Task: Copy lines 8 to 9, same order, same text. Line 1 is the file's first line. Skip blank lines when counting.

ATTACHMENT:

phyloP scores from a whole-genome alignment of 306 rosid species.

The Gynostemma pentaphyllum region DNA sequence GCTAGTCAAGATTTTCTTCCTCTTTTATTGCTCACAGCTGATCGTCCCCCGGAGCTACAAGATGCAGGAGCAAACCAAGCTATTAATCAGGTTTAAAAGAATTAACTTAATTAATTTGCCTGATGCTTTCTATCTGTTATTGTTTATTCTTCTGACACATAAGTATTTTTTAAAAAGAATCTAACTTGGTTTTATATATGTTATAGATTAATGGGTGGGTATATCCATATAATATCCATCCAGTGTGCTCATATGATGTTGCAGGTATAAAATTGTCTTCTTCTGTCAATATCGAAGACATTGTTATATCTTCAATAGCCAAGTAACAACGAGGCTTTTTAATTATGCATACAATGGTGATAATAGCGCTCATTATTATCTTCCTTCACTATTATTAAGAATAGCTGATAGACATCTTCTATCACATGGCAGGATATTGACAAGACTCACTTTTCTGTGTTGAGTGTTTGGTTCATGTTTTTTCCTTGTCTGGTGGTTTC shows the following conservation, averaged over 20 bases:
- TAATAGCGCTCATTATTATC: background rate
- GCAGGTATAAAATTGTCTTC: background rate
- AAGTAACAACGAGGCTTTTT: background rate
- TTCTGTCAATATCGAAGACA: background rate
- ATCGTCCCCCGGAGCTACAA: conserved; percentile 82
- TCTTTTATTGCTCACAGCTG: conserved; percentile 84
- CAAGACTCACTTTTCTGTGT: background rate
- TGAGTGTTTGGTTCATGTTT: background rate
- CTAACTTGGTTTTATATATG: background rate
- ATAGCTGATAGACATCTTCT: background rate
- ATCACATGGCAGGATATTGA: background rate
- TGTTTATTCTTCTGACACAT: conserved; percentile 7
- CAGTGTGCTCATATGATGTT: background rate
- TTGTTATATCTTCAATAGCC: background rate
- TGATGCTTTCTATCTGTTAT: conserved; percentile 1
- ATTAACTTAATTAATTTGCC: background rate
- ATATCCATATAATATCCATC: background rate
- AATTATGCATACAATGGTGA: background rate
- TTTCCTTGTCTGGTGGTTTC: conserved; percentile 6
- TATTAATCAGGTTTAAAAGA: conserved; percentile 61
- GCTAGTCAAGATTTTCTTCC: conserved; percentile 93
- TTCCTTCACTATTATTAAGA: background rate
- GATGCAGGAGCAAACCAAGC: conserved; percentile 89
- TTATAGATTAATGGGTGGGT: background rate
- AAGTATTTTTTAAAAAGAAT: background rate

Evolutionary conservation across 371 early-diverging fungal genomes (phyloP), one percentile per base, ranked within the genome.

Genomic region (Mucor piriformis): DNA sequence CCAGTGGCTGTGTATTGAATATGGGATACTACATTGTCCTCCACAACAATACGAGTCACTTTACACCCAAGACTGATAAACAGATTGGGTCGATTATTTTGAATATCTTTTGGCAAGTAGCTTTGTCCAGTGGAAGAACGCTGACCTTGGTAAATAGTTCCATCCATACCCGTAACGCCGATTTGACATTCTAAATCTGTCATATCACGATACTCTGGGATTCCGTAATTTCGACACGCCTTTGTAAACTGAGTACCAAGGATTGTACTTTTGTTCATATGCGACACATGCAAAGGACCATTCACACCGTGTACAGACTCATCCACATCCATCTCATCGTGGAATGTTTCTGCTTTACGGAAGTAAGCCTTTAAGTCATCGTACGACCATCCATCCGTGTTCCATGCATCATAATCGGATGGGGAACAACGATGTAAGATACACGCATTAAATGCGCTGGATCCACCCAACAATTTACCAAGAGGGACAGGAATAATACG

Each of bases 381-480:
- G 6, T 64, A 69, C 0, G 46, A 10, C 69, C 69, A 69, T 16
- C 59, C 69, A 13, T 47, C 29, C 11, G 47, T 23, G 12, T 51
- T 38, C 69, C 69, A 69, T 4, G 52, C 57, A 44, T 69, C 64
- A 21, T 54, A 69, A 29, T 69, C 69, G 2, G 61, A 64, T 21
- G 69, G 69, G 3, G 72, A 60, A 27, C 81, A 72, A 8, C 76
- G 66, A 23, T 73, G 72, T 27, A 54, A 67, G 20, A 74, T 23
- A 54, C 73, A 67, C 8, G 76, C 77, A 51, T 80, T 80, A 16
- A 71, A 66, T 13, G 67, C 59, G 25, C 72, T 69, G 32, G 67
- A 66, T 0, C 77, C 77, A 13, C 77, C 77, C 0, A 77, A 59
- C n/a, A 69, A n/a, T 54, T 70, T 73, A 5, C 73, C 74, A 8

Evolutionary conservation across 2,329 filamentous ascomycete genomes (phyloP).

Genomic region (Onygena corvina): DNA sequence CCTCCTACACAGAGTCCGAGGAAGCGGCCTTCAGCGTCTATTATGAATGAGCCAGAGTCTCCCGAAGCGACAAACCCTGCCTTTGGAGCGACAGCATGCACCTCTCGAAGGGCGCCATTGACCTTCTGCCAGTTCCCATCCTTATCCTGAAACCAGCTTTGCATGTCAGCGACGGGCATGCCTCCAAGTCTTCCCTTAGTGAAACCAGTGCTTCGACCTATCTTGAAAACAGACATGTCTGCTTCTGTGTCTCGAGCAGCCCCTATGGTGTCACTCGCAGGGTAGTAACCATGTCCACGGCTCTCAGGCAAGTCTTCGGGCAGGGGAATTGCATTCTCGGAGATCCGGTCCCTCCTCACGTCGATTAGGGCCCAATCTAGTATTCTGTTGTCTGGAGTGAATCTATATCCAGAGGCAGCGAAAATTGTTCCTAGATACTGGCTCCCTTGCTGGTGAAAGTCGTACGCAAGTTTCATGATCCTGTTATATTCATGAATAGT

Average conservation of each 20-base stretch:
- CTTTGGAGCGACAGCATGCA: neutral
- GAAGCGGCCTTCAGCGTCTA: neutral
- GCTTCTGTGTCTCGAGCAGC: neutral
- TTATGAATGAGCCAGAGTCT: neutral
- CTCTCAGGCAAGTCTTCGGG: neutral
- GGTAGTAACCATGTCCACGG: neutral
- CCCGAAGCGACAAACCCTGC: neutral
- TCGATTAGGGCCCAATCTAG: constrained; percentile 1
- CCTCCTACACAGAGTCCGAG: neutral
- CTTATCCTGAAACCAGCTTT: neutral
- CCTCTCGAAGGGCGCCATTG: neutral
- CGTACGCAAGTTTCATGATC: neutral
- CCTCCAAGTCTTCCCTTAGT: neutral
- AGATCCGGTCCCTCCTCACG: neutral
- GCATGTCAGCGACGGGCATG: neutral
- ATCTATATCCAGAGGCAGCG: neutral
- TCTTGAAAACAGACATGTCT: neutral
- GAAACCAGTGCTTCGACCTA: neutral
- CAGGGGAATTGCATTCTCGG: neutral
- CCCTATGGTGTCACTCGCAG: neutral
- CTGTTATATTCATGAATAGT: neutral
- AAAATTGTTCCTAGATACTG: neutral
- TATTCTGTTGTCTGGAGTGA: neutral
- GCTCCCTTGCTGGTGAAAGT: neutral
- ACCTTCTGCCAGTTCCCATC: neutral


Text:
- TCTTTTATTGCTCACAGCTG: conserved; percentile 84
- CAAGACTCACTTTTCTGTGT: background rate